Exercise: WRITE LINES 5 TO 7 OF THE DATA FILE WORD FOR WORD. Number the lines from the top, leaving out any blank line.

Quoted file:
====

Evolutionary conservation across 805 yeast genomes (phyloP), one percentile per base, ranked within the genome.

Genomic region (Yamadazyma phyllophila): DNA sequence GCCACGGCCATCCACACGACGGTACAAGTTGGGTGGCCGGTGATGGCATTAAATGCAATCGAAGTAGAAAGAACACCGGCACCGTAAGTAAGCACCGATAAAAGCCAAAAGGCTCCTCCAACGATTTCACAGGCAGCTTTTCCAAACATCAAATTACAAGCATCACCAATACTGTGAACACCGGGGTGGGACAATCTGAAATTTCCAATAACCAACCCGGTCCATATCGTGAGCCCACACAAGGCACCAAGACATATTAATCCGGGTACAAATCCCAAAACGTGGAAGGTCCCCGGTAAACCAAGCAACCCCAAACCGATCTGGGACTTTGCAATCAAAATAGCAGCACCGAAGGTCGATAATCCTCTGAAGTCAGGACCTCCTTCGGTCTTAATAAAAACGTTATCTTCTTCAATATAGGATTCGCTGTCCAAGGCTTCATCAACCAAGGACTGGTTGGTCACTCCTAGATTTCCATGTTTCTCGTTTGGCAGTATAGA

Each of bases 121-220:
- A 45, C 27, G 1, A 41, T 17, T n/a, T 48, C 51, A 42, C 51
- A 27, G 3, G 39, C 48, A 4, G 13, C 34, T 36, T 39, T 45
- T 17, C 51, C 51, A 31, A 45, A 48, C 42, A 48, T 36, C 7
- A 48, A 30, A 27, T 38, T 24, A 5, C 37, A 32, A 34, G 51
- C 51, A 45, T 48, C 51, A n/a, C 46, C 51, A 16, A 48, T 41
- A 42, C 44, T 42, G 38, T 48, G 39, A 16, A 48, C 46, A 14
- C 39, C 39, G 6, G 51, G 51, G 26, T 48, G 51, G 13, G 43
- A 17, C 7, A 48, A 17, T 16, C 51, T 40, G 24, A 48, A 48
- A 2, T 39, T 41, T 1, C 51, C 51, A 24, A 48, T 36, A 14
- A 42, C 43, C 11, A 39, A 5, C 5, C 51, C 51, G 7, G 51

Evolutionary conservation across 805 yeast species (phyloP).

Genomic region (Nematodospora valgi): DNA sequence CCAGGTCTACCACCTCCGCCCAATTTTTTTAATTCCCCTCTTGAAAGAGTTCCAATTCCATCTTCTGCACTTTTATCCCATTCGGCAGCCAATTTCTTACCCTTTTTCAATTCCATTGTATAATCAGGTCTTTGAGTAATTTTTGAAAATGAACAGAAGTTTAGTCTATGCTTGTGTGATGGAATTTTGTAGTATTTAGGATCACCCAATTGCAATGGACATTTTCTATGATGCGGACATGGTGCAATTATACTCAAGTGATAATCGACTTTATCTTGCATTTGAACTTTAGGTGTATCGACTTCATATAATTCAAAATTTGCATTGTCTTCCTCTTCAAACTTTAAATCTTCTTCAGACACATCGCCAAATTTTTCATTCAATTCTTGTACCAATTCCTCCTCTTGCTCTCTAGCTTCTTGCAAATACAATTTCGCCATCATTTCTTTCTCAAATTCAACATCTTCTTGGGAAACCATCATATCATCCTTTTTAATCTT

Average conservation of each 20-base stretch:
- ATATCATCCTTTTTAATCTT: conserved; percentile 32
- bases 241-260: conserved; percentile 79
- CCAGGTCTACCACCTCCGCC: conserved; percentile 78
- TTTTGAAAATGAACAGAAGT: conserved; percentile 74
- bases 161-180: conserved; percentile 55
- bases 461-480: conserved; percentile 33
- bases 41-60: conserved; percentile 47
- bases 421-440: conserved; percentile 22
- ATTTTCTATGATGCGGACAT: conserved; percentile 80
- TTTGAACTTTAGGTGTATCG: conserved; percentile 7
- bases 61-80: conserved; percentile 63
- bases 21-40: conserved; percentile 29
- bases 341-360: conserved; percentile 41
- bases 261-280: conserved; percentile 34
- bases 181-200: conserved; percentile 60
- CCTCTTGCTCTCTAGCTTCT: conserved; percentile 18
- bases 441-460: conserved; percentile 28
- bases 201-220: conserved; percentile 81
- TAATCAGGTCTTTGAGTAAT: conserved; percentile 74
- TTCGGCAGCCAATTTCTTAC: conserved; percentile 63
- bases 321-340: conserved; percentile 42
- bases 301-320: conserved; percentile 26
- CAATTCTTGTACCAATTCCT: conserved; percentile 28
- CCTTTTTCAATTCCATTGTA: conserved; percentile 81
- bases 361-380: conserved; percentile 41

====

- A 27, G 3, G 39, C 48, A 4, G 13, C 34, T 36, T 39, T 45
- T 17, C 51, C 51, A 31, A 45, A 48, C 42, A 48, T 36, C 7
- A 48, A 30, A 27, T 38, T 24, A 5, C 37, A 32, A 34, G 51